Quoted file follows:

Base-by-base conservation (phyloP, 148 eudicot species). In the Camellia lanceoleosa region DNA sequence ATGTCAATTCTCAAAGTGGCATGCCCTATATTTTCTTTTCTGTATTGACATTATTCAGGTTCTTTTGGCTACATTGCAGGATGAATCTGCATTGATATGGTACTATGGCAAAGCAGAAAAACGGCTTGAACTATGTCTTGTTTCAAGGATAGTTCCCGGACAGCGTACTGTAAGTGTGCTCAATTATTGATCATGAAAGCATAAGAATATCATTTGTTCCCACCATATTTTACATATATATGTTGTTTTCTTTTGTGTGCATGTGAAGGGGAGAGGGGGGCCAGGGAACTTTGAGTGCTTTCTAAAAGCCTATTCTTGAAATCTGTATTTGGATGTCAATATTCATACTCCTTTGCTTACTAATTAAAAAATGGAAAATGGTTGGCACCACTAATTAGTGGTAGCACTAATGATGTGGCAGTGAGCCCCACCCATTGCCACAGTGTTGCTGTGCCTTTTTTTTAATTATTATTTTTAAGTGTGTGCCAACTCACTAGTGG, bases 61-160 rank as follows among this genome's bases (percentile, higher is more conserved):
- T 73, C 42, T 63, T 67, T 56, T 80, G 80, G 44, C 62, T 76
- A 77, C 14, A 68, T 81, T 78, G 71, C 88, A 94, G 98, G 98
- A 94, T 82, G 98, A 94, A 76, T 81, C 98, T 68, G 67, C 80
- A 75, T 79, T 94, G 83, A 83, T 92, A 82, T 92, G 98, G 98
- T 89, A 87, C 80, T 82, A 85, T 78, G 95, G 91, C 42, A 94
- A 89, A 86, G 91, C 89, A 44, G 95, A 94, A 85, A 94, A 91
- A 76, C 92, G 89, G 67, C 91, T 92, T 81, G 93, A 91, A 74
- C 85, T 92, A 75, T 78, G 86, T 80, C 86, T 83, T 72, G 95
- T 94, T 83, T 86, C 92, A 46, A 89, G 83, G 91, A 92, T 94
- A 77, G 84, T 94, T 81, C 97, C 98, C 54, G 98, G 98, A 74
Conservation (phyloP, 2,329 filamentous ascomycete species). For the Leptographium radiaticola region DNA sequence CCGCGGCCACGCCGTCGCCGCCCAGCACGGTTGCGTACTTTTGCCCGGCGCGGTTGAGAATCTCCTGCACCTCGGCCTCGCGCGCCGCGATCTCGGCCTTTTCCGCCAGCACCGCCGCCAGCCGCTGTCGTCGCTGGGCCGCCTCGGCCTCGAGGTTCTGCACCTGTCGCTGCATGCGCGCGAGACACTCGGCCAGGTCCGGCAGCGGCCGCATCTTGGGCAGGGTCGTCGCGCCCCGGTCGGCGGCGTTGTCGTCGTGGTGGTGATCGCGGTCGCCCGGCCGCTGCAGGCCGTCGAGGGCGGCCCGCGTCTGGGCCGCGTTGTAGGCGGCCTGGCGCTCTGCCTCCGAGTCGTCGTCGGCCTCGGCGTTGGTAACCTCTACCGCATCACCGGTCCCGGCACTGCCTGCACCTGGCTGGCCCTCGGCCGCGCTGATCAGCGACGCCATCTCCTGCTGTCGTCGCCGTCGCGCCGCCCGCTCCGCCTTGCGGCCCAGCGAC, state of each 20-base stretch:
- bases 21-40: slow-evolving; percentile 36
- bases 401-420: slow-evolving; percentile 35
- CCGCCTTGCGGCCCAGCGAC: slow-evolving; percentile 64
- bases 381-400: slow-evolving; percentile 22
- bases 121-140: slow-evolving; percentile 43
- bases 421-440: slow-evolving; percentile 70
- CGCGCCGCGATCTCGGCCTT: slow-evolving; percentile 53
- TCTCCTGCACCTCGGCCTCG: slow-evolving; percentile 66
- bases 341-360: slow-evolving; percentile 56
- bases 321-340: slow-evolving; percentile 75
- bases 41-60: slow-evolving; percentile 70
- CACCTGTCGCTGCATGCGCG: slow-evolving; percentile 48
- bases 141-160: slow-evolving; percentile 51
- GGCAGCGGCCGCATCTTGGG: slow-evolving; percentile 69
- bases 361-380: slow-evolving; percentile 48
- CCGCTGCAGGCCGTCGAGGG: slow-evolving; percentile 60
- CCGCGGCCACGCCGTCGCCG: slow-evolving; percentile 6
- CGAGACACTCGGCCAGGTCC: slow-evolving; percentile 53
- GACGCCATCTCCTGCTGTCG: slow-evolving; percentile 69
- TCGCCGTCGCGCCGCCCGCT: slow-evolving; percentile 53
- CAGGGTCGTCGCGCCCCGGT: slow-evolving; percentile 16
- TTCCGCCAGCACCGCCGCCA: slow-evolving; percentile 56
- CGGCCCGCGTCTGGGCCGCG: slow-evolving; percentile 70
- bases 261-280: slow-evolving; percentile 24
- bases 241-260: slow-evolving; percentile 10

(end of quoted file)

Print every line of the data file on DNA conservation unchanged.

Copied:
Base-by-base conservation (phyloP, 148 eudicot species). In the Camellia lanceoleosa region DNA sequence ATGTCAATTCTCAAAGTGGCATGCCCTATATTTTCTTTTCTGTATTGACATTATTCAGGTTCTTTTGGCTACATTGCAGGATGAATCTGCATTGATATGGTACTATGGCAAAGCAGAAAAACGGCTTGAACTATGTCTTGTTTCAAGGATAGTTCCCGGACAGCGTACTGTAAGTGTGCTCAATTATTGATCATGAAAGCATAAGAATATCATTTGTTCCCACCATATTTTACATATATATGTTGTTTTCTTTTGTGTGCATGTGAAGGGGAGAGGGGGGCCAGGGAACTTTGAGTGCTTTCTAAAAGCCTATTCTTGAAATCTGTATTTGGATGTCAATATTCATACTCCTTTGCTTACTAATTAAAAAATGGAAAATGGTTGGCACCACTAATTAGTGGTAGCACTAATGATGTGGCAGTGAGCCCCACCCATTGCCACAGTGTTGCTGTGCCTTTTTTTTAATTATTATTTTTAAGTGTGTGCCAACTCACTAGTGG, bases 61-160 rank as follows among this genome's bases (percentile, higher is more conserved):
- T 73, C 42, T 63, T 67, T 56, T 80, G 80, G 44, C 62, T 76
- A 77, C 14, A 68, T 81, T 78, G 71, C 88, A 94, G 98, G 98
- A 94, T 82, G 98, A 94, A 76, T 81, C 98, T 68, G 67, C 80
- A 75, T 79, T 94, G 83, A 83, T 92, A 82, T 92, G 98, G 98
- T 89, A 87, C 80, T 82, A 85, T 78, G 95, G 91, C 42, A 94
- A 89, A 86, G 91, C 89, A 44, G 95, A 94, A 85, A 94, A 91
- A 76, C 92, G 89, G 67, C 91, T 92, T 81, G 93, A 91, A 74
- C 85, T 92, A 75, T 78, G 86, T 80, C 86, T 83, T 72, G 95
- T 94, T 83, T 86, C 92, A 46, A 89, G 83, G 91, A 92, T 94
- A 77, G 84, T 94, T 81, C 97, C 98, C 54, G 98, G 98, A 74
Conservation (phyloP, 2,329 filamentous ascomycete species). For the Leptographium radiaticola region DNA sequence CCGCGGCCACGCCGTCGCCGCCCAGCACGGTTGCGTACTTTTGCCCGGCGCGGTTGAGAATCTCCTGCACCTCGGCCTCGCGCGCCGCGATCTCGGCCTTTTCCGCCAGCACCGCCGCCAGCCGCTGTCGTCGCTGGGCCGCCTCGGCCTCGAGGTTCTGCACCTGTCGCTGCATGCGCGCGAGACACTCGGCCAGGTCCGGCAGCGGCCGCATCTTGGGCAGGGTCGTCGCGCCCCGGTCGGCGGCGTTGTCGTCGTGGTGGTGATCGCGGTCGCCCGGCCGCTGCAGGCCGTCGAGGGCGGCCCGCGTCTGGGCCGCGTTGTAGGCGGCCTGGCGCTCTGCCTCCGAGTCGTCGTCGGCCTCGGCGTTGGTAACCTCTACCGCATCACCGGTCCCGGCACTGCCTGCACCTGGCTGGCCCTCGGCCGCGCTGATCAGCGACGCCATCTCCTGCTGTCGTCGCCGTCGCGCCGCCCGCTCCGCCTTGCGGCCCAGCGAC, state of each 20-base stretch:
- bases 21-40: slow-evolving; percentile 36
- bases 401-420: slow-evolving; percentile 35
- CCGCCTTGCGGCCCAGCGAC: slow-evolving; percentile 64
- bases 381-400: slow-evolving; percentile 22
- bases 121-140: slow-evolving; percentile 43
- bases 421-440: slow-evolving; percentile 70
- CGCGCCGCGATCTCGGCCTT: slow-evolving; percentile 53
- TCTCCTGCACCTCGGCCTCG: slow-evolving; percentile 66
- bases 341-360: slow-evolving; percentile 56
- bases 321-340: slow-evolving; percentile 75
- bases 41-60: slow-evolving; percentile 70
- CACCTGTCGCTGCATGCGCG: slow-evolving; percentile 48
- bases 141-160: slow-evolving; percentile 51
- GGCAGCGGCCGCATCTTGGG: slow-evolving; percentile 69
- bases 361-380: slow-evolving; percentile 48
- CCGCTGCAGGCCGTCGAGGG: slow-evolving; percentile 60
- CCGCGGCCACGCCGTCGCCG: slow-evolving; percentile 6
- CGAGACACTCGGCCAGGTCC: slow-evolving; percentile 53
- GACGCCATCTCCTGCTGTCG: slow-evolving; percentile 69
- TCGCCGTCGCGCCGCCCGCT: slow-evolving; percentile 53
- CAGGGTCGTCGCGCCCCGGT: slow-evolving; percentile 16
- TTCCGCCAGCACCGCCGCCA: slow-evolving; percentile 56
- CGGCCCGCGTCTGGGCCGCG: slow-evolving; percentile 70
- bases 261-280: slow-evolving; percentile 24
- bases 241-260: slow-evolving; percentile 10